Brindle
The brindle pattern is a dominate gene, one parent has to carry the gene to produce brindle pups. The brindle appears as stripes like seen on a tiger or zebra, and can be seen scattered all over the body. In a dark color like
chocolate or black, the pattern might only be seen in the tan points as the darker color will hide it.

Sable ~ Long coats
Wild Boar ~ Smooth and Wire coats
Sable is a dominate gene, one parent must be sable to produce sable pups.
Sable/Wildboars appear to look like a black and tan at first glance. All body hairs, except on the face and feet, are banded with two colors, the self color occurs closest to the dog's body while the darker color occurs near the hair tip. The face and feet are usually just the dog's self color. The most common (and sables are not that common) are red sables, the undercoat is red with black tipped hair so they appear as a black and tan. I have heard they can come in any color since it is a pattern.
 
more info

You Can Find Them in These Colors:
Red ~ Black ~ Chocolate ~ Cream ~ Isabella ~ Blue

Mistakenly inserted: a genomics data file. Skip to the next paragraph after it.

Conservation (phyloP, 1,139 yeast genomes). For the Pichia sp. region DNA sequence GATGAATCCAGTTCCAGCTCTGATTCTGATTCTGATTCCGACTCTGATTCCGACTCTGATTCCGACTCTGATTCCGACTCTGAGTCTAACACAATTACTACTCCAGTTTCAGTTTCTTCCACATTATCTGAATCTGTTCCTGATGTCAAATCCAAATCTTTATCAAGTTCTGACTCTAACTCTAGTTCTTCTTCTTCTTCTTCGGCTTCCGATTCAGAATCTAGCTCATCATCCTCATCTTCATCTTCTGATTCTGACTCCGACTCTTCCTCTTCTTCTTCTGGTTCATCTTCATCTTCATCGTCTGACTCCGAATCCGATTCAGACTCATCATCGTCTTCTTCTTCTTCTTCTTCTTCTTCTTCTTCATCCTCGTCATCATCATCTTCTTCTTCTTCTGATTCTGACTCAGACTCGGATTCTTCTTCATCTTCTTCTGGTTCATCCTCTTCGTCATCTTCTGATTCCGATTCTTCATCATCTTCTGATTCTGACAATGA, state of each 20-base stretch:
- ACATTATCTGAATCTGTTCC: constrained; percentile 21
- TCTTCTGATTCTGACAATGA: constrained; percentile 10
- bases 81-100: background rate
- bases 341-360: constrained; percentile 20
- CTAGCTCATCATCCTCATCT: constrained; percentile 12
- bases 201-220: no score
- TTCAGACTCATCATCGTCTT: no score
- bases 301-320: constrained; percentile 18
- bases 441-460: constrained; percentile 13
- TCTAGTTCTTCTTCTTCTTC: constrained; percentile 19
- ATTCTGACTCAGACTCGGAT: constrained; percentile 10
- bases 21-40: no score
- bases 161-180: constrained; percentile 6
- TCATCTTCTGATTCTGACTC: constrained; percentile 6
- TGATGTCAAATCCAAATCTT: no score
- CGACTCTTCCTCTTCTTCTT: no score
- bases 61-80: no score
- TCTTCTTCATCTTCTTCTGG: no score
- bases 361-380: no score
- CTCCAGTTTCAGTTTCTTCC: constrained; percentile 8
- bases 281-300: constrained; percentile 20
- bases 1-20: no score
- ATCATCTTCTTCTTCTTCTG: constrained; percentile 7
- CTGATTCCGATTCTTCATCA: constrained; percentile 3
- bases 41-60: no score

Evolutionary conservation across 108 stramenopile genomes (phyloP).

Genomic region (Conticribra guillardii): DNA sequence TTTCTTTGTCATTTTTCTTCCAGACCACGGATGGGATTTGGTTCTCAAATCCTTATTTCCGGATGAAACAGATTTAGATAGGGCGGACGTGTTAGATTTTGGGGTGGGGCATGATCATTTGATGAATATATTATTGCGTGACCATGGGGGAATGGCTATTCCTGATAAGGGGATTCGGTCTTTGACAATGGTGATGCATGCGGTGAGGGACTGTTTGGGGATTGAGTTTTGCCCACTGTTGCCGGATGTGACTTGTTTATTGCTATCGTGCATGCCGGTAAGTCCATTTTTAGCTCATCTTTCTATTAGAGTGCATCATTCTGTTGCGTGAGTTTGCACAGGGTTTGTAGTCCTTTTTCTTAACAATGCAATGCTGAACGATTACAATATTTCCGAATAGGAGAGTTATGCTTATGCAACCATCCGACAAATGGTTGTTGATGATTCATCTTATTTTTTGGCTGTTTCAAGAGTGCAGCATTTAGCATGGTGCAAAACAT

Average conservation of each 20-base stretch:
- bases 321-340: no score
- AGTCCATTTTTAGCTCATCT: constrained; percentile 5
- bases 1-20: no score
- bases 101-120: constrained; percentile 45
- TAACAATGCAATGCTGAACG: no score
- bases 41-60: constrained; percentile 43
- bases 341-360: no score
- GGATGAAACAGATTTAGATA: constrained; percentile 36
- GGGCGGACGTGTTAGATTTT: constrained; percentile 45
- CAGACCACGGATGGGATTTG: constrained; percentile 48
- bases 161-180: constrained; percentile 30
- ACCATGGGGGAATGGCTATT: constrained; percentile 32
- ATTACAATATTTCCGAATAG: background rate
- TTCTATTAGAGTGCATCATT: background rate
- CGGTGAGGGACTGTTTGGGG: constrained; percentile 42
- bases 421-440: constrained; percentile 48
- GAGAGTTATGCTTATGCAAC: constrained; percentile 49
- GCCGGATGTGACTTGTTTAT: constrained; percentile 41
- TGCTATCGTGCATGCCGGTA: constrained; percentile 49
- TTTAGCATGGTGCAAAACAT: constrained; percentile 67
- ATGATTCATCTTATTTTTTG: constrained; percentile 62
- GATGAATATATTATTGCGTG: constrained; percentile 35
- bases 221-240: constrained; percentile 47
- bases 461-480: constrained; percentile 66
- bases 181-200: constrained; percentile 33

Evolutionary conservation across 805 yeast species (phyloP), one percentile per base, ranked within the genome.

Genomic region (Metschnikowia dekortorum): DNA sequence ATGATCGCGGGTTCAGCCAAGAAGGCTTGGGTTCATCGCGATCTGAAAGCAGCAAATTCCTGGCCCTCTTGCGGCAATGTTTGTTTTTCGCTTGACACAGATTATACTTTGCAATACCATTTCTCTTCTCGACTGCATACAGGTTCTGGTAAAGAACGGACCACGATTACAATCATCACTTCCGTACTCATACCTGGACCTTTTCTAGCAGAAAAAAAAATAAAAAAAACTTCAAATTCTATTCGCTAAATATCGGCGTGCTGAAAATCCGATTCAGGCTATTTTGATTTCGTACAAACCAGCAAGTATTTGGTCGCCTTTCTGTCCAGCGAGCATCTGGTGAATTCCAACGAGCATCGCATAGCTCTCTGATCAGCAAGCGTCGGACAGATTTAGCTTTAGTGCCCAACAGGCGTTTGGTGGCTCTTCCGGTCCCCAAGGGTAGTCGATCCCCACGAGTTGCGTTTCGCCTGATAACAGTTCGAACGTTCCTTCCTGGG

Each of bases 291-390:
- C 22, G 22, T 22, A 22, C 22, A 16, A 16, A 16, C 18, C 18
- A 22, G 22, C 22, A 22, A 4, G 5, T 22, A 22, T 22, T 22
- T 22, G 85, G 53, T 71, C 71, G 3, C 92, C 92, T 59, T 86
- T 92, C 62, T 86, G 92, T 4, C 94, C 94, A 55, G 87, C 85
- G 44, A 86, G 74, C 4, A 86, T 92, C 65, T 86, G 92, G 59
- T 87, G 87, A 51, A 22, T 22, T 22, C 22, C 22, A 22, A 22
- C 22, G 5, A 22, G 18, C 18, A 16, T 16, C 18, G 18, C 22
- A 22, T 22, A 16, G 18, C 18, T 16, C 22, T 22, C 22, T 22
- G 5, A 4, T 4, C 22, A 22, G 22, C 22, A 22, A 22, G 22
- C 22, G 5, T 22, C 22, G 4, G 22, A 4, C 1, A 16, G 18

with or without tan points


Red
From a very pale strawberry blond, to a deep mahogany red, with or without black shading.

Black & Tan, Black & Cream,
and Solid black


Chocolate & Tan, Chocolate & Cream,
and Solid Chocolate
(brindle doesn't show well in Chocolates)
This is a recessive color, it must be showing or carried in both parents to be produced (black/tan that carries chocolate, bred to a
chocolate or another blk/tan that carries chocolate could have cho/tan and/or blk/tan pups)
But breeds dominant to 2 chocolate & tans (you would get all cho/tan pups). Chlt can't carry black and tan, but blk/tan can carry
chocolate

Cream, called Wheaten in wires.
With or without black shading.